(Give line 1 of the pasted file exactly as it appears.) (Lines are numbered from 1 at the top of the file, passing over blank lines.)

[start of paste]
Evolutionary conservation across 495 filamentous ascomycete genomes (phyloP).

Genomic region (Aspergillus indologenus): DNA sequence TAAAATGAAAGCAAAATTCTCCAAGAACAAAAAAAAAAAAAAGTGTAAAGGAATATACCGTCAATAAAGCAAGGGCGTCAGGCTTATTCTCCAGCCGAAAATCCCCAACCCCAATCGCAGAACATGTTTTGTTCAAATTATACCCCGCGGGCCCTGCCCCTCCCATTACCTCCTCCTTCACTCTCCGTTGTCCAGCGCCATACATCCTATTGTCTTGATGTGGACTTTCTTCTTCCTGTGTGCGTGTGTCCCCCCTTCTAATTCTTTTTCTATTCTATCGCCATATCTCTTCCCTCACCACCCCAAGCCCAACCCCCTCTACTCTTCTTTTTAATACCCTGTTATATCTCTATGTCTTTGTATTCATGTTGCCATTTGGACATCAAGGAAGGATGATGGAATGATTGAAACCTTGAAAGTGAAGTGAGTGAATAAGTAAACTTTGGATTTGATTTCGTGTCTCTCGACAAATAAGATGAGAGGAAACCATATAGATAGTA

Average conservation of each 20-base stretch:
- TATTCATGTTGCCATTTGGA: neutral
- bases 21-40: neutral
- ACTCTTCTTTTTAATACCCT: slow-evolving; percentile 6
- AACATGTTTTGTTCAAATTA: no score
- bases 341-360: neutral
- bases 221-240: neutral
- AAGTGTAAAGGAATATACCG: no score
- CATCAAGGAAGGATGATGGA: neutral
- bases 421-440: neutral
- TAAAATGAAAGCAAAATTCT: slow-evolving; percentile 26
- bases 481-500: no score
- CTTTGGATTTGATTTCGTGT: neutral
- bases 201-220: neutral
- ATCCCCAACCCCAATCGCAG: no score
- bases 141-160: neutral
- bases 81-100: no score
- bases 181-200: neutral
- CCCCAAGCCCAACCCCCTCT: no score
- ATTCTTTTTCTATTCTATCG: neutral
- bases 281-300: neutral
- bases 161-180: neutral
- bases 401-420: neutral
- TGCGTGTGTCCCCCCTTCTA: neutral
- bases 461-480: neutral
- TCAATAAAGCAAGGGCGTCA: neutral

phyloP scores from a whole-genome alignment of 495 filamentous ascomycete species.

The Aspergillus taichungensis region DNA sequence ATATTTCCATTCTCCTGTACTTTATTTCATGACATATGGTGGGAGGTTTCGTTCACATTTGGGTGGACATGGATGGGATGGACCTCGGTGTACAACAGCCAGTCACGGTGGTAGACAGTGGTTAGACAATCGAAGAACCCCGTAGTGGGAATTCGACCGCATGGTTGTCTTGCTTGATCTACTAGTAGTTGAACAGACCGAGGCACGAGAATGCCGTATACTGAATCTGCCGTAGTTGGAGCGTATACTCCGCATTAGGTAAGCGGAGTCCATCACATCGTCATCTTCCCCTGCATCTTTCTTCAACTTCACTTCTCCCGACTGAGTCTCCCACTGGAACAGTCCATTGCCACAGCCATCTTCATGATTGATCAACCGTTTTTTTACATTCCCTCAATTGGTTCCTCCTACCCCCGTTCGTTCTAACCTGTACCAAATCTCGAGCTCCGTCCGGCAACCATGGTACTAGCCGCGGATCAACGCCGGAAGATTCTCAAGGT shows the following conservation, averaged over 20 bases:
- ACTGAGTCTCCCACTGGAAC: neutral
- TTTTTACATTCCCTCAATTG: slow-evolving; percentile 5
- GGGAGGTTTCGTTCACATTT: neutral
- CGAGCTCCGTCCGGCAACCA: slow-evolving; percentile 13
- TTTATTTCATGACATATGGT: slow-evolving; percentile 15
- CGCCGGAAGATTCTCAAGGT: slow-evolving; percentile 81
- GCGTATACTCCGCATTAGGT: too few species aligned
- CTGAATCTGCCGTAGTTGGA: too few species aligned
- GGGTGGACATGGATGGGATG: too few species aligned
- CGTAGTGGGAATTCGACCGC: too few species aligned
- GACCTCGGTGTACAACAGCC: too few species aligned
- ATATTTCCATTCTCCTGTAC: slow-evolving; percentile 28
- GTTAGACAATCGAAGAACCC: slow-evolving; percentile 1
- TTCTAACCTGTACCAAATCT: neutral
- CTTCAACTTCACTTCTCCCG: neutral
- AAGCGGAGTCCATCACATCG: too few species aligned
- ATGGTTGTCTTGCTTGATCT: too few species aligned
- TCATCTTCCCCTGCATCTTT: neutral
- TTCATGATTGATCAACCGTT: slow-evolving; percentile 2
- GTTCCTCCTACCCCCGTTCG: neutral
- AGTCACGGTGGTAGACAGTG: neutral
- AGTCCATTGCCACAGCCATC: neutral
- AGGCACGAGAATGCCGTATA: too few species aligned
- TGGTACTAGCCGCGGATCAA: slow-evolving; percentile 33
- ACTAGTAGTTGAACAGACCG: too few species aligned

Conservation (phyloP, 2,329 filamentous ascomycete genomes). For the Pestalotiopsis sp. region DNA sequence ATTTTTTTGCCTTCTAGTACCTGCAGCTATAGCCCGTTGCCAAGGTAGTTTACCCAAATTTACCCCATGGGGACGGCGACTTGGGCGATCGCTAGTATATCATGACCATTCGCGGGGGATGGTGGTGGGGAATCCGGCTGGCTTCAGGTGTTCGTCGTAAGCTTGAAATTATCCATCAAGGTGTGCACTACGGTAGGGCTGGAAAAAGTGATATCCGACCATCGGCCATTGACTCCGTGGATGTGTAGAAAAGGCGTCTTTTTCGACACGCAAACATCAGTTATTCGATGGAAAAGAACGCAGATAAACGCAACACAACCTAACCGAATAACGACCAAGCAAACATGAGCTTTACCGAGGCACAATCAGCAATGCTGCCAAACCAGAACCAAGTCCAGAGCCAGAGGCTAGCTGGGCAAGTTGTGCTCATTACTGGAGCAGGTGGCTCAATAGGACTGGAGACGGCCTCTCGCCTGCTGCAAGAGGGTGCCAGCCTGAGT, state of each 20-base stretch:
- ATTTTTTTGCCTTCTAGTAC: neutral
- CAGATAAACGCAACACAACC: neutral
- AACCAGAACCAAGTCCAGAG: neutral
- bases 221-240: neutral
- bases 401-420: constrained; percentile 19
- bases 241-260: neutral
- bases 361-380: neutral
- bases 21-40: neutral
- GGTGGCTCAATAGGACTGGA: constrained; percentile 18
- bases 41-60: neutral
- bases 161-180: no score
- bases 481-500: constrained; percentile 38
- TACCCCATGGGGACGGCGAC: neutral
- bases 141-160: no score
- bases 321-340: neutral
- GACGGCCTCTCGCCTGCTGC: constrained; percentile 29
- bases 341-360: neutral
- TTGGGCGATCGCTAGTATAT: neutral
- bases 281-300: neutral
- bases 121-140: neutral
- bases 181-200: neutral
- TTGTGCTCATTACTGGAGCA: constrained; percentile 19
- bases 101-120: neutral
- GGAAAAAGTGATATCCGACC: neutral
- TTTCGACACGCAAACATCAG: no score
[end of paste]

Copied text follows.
Evolutionary conservation across 495 filamentous ascomycete genomes (phyloP).